What on earth is a “fake” piece? Instead of the music showing every note the composer put down, “fake” music strips out the melody only and labels the relevant accompanying chords throughout.
For example, if we did this for Erik Satie’s Gymnopedie No. 1, the original looks like this:
And the “fake” looks like this:
A lot fewer notes to have to read means it can be played easily from sight, especially if you are familiar with the piece.
This kind of “fake” music is very popular in the world of jazz, rock, pop and the like, but isn’t often found in Classical music. However, despite the fact that much of the original music is stripped away and the accompaniment is very open to the player’s own interpretation, this is still a valid way of tackling this genre.
Of course, you need to be familiar with the chords listed in the music. For example, if you don’t know what notes are in Gmaj7 (G B D F#) or Dmaj7 (D F# A C#), you’ll be hard pushed to play the “fake” version of the Gymnopedie above. The best way to learn chord is incorporating them into scales practice – see my post on Scales, Arpeggios and Triads for Piano for more information.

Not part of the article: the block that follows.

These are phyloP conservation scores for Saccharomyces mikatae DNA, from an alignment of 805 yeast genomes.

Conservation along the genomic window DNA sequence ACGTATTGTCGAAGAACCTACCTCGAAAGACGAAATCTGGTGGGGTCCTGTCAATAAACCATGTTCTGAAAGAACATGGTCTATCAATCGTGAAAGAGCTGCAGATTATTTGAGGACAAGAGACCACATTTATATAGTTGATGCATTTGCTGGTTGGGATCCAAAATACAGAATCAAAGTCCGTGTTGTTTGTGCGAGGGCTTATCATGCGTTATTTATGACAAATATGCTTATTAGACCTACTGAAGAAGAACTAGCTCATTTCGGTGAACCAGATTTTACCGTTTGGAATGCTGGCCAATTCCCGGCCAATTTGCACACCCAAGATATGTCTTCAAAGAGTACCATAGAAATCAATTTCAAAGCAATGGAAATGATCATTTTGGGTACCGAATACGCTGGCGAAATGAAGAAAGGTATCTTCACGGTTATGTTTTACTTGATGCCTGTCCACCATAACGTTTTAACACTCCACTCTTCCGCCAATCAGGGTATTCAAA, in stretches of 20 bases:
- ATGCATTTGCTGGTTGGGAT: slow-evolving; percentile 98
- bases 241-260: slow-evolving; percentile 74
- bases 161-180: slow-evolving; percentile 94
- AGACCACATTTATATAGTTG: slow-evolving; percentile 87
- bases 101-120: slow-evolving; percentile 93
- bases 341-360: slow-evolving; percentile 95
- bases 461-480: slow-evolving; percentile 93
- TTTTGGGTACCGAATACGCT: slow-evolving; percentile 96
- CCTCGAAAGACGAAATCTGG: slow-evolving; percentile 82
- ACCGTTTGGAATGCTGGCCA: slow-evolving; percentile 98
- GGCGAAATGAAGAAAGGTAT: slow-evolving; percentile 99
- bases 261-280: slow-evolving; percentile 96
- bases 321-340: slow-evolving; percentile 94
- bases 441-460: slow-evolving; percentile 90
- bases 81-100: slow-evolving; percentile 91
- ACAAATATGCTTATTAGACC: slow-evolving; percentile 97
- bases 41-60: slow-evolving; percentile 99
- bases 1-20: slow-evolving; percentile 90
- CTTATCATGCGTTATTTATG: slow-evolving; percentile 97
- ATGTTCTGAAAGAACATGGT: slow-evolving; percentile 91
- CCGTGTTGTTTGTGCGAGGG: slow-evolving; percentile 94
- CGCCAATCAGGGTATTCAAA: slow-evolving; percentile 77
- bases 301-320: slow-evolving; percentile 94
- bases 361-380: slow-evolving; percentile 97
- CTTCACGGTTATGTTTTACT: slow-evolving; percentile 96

The rule of thumb for accompaniment is: Left hand plays bass notes only, Right hand plays chords below melody. Stick to that and it’ll all work out swimmingly.
Here’s a PDF with a few “fake” well-known Classical pieces to try out yourself:
Any questions, please do ask!